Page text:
Gurrumul estate dispute over catalogue reaches Supreme Court
Five years after his death, the issue of the songwriting royalties of Gurrumu Yunupingu has ended up in a Darwin court.
According to the NT News, the singer-songwriter’s label co-founder and business manager, Mark Grose of Skinnyfish Music, applied yesterday (Monday) in the Supreme Court to administer the estate.
Grose said in his court application he had been “intermeddling” in distributing Gurrumul’s royalties since his death in 2017, aged 46.
The singer, referred to as Dr G. Yunupingu since his death, made his will two years before when he was wracked with medical problems.
In the document, which Grose witnessed, half his posthumous income was to go to his daughter, Jasmine Yunupingu, and the other to his Gurrumul Yunupingu Foundation.
But it did not specify an executor or ownership of the songs.
Grose said he had already taken on the responsibility of distributing more than $95,000 in “net royalties” to the daughter and foundation.
In handing down her interim judgment in Grose’s application, Justice Judith Kelly found there was “partial intestacy” (legal term for part of an estate where the property has not been disposed of in the will) in Gurrumul’s estate.
“Royalty income is generated by the intellectual property in the recordings made by the deceased,” her judgment reads, the NT News reported.
“That property may have substantial value and it does not seem to have been dealt with in the will.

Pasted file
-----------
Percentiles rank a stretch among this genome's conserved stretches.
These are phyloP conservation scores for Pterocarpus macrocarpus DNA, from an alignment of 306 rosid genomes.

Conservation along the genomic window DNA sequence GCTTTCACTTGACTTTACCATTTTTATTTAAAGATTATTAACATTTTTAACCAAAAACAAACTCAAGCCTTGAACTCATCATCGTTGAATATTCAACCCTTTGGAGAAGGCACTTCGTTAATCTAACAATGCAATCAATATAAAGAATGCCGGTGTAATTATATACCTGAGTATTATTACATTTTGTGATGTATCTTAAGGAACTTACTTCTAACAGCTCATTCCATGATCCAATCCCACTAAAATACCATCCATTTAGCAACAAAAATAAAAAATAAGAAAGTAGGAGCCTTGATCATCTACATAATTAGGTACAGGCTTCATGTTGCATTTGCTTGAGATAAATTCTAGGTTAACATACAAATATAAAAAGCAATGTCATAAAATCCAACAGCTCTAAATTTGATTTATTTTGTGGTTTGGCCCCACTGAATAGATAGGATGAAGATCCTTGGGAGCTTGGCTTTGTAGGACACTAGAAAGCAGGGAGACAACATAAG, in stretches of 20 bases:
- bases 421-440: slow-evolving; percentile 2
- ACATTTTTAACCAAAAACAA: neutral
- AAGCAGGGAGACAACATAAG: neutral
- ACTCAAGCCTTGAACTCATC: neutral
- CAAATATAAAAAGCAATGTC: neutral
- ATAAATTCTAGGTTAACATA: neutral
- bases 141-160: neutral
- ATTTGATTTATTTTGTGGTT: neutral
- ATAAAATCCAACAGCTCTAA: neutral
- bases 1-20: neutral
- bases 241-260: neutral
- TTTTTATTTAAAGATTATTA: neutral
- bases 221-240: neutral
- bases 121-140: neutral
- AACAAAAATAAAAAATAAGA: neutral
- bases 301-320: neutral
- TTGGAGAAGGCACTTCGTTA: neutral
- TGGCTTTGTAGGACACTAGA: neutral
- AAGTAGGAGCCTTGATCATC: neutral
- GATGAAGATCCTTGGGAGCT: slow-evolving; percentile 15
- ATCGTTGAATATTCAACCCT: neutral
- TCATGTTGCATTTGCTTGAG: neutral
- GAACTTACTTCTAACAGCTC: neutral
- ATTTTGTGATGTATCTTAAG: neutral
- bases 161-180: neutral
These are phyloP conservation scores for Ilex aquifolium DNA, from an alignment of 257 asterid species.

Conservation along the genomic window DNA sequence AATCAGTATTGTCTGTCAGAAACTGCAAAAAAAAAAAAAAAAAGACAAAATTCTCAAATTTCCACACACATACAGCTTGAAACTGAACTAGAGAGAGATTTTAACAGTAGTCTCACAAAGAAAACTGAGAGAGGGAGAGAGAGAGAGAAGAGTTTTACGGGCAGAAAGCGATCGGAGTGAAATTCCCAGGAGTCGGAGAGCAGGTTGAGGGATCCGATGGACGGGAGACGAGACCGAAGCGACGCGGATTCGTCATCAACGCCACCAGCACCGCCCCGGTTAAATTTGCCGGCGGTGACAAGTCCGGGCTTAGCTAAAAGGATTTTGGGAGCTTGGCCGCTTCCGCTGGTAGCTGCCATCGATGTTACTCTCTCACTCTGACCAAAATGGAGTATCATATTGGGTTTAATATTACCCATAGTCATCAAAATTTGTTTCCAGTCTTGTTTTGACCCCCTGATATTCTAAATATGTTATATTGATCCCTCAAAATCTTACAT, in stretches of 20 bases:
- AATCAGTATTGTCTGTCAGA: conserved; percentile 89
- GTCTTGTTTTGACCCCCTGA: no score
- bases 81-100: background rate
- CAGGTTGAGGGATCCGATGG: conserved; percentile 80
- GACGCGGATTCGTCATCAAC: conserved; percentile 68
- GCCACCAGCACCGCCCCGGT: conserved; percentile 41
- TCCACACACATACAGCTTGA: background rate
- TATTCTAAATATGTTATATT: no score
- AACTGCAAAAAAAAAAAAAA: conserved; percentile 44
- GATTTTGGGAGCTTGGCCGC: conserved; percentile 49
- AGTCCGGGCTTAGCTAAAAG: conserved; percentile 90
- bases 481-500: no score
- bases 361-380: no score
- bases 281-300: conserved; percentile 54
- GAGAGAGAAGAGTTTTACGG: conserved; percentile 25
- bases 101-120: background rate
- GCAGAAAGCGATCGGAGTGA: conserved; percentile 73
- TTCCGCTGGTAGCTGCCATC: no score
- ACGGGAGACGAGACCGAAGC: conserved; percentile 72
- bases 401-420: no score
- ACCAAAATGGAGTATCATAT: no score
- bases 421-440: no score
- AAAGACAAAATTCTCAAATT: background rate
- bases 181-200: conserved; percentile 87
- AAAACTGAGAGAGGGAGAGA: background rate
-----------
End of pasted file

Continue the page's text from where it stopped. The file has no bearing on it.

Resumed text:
“Neither does the will deal with other personal property such as musical instruments owned by the deceased which, because of their origin, might also have substantial value.”
Any decision would need input from Jasmine, she said.
The case returns to court on February 2.
Dr G. Yunupingu is said to have sold over half a million records during his lifetime.
Until The Kid LAROI he was the biggest selling First Nations act from Australia.
His debut album Gurrumul (2008) broke through into the ARIA Albums Chart, reaching #3 and certified triple-Platinum in Australia.
His following expanded to Europe and the United States.
Follow up Rrakala (2011) went Platinum, with The Gospel Album following in 2015.
After his passing, his music continued to sell.
His ambitious fourth album Djarimirri (Child of the Rainbow), from April 2018, was completed by his producer Michael Hohnen who also co-founded Skinnyfish.
The four-time ARIA winning record was accompanied by the Gurrumul documentary film which screened in film festivals around the world.
In November 2020, Decca Records announced it signed the rights to Dr. Yunupingu’s catalogue and future recordings.
It planned more release projects, including limited-edition vinyls, a box set and collaborations.
An anthology, The Gurrumul Story, was issued in September 2021.